If I were a moth, I would literally only be one for a second; I’d fly to the light so fast I’d be zapped before I could admire my own wings. As a human, I’m not much better — a total magpie, eternally drawn to bright, shiny things. But I am also lazy. Come holidays in New York City, to get in the spirit I have a tendency to either admire festive photos on Instagram from my bed, or venture to the obvious spots: the Fifth Avenue shop windows (Bergdorf, Saks, Barneys, Bendel’s), the Rockefeller tree, Central Park. They’re beautiful and worth it, but what a shame to be so limited! There are many festive lights to scope in this city, across all five boroughs.
For that very reason, the Man Repeller team put out an Instagram call for people’s favorite lit-up New York City spots. We compiled the brightest with some of our favorites and put together the below guide, so that whether you live in the Tri-State Area, are in town visiting, or are a moth looking to flex your sparkle-seeking, aerodynamic appendages, there’s something to delight and entertain this holiday season.
Garabedian Family Christmas House
The lights: The Garabedian family is not fucking around with their Christmas celebration. They’ve been doing this for 40 years, so they’re pros at festivity. Expect a full nativity scene, Santa’s sleigh and life-size celebrity “guest appearances” (think mannequins of Cher and Elizabeth Taylor).
Inside scoop: The display is lit up after 5 p.m. every day until January 6th.
Where is it and how do I get there? 1605 Pelham Pkwy in the Bronx. Take the 2 or 5 train to Pelham Parkway Station.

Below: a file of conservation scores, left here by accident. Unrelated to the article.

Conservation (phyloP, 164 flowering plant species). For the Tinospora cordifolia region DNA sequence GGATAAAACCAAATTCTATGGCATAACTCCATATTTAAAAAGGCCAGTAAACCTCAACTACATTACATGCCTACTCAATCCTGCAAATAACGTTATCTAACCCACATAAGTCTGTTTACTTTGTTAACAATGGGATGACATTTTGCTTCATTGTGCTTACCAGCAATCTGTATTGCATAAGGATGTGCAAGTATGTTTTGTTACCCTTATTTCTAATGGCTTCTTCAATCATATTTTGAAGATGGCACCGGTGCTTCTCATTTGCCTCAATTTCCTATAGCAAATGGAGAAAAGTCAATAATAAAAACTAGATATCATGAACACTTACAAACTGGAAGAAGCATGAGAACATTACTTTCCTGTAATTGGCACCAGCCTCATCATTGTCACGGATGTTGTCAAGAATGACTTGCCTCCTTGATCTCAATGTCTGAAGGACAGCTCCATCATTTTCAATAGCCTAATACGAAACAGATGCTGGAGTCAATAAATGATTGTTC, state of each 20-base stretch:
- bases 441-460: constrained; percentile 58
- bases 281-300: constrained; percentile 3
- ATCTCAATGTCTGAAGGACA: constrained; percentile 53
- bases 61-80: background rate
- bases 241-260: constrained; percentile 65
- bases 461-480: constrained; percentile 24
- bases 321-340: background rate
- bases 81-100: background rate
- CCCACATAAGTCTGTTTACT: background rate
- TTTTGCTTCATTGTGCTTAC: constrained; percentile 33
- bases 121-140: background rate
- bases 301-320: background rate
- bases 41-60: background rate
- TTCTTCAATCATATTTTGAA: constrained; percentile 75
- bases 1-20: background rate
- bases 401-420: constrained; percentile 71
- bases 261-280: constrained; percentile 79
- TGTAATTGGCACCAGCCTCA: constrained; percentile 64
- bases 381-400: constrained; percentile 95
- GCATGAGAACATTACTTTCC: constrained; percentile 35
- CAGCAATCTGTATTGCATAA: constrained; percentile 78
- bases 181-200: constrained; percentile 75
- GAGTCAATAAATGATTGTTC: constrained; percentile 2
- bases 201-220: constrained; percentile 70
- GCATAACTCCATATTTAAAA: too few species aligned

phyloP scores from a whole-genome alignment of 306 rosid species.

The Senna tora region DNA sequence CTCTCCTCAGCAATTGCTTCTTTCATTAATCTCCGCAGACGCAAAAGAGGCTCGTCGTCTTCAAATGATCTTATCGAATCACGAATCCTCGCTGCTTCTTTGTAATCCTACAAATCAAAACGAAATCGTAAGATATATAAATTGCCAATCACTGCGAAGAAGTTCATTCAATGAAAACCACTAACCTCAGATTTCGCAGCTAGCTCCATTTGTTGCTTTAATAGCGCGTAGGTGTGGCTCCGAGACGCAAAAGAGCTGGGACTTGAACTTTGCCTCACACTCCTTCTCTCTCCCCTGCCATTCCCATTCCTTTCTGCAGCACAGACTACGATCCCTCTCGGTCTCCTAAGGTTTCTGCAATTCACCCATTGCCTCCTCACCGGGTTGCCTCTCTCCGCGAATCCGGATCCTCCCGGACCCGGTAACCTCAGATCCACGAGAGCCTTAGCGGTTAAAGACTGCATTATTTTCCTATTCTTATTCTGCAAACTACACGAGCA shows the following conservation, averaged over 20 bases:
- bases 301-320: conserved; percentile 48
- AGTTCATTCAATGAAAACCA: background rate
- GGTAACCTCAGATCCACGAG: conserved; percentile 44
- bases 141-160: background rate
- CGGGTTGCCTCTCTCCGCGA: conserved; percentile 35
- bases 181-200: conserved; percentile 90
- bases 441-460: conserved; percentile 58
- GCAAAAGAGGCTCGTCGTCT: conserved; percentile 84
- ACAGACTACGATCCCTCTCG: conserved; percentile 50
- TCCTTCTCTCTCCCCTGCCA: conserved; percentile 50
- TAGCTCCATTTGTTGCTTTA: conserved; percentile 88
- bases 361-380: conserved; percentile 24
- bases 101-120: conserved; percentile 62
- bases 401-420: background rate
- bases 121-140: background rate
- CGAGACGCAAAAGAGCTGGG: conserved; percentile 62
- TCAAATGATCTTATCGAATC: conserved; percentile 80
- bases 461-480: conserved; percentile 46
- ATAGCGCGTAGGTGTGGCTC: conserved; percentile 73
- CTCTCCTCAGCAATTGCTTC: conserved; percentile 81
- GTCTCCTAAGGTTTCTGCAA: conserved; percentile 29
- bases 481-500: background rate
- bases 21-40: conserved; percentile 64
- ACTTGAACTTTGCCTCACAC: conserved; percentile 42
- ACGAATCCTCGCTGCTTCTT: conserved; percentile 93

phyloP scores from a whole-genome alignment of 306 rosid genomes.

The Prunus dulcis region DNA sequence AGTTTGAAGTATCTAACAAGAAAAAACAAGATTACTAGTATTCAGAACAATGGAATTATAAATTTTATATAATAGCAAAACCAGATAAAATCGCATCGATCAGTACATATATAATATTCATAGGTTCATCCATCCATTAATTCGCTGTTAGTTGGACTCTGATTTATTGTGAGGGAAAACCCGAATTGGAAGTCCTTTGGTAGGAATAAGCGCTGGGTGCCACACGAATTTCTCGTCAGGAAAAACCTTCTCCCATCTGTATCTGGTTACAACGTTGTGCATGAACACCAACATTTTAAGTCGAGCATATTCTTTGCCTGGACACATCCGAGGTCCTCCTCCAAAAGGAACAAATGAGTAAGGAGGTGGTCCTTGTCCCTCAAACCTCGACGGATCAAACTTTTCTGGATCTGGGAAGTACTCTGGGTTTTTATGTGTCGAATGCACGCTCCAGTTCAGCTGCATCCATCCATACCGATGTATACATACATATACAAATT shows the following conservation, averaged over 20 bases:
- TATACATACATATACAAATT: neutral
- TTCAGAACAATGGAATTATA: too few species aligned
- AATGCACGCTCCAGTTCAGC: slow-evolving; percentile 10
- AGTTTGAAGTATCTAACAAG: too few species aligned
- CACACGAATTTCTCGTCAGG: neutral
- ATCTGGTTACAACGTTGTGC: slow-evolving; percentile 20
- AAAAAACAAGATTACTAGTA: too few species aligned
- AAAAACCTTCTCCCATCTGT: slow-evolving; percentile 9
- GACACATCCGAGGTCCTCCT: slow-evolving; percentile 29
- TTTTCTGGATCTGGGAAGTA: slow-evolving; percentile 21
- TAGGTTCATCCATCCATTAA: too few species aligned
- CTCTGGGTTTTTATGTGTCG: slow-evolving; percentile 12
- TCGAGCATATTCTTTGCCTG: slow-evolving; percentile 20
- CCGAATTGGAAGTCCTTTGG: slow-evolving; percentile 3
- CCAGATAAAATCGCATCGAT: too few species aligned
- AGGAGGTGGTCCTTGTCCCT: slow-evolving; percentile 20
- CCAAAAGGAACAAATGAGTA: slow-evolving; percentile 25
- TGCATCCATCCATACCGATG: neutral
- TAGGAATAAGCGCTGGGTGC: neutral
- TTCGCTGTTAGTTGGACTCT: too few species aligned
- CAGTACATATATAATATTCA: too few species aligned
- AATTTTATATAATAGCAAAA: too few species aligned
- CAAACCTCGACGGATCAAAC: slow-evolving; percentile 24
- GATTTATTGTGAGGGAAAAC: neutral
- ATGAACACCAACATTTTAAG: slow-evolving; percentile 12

New York Botanical Gardens
The lights: Channel your inner child’s favorite Mr. Rogers memories at the Holiday Train Show, which takes place in the middle of the gardens. You’ll be surrounded by illuminated trees plus a whole bunch of scaled, iconic New York buildings and structures such as the Brooklyn Bridge, Yankee Stadium and the Statue of Liberty, under TONS of twinkly lights. Harling loves this because she grew up going to the Botanical Gardens, and it’s chock full of that magical holiday elixir known as nostalgia (and fake snow).
Inside scoop: The show runs until January 15th. $23 for adults, $20 for students, $10 for kids 12 and under. Visit in the evening when the illuminated display truly comes to life.
Where is it and how do I get there? 2900 Southern Blvd, Bronx, NY. Take the Metro-North Harlem local line to Botanical Garden Station or the B, D or 4 train to Bedford Park Blvd Station. And from the station exit, take the Bx26 bus east to the Garden’s Mosholu Entrance.
Canarsie Christmas House
The lights: Bring your sunglasses, that’s how bright this Brooklyn home is: half a million lights make this sparkle-scape shine, where Kings County Democratic Chair Frank Seddio carries on a tradition that began with his house’s former homeowners in 1963. There’s a Hanukkah station, a Kwanzaa stations, a nine-foot-tall Minion and, according to reports, a 25-foot-tall replica of the Parachute Jump in Coney Island. These halls are decked harder than a polar bear can ice skate.
Inside scoop: Said Mayor de Blasio at this year’s unveiling: “This is a beautiful example of what we love about NY City and what we have to cherish and always protect. These are people come from every background and every faith, all together as a community to teach the world that we found a way to get along very well.”
Where is it and how do you get there? E. 93rd St. and Flatlands Ave, Brooklyn. Take the L train to Rockaway Parkway Station.
The lights: This is what your eyeballs call, in all caps, “FA LA LA LA LA, LA LA LA LA.” An entire neighborhood gets together to make their homes look like the inside of a snow globe made up of Laser Pegs. Louisiana and Abie both recommend it.
Inside scoop: Brace yourself for tourists (but it’s worth it): the Brooklyn blocks that participate see over 100,000 tourists per year. Per The Daily Beast, some households have charity donation boxes outside their homes, there’s an ice cream truck (never too cold for sprinkles) and one home has their own hot chocolate stand.
Where is it and how do you get there? Southwest Brooklyn between Bay Ridge, Bensonhurst and Gravesend Bay. (The largest concentration of homes are on 11th Avenue to 13th avenue and from 83rd to 86th street.) Take the D train.
The Largest Menorah in Brooklyn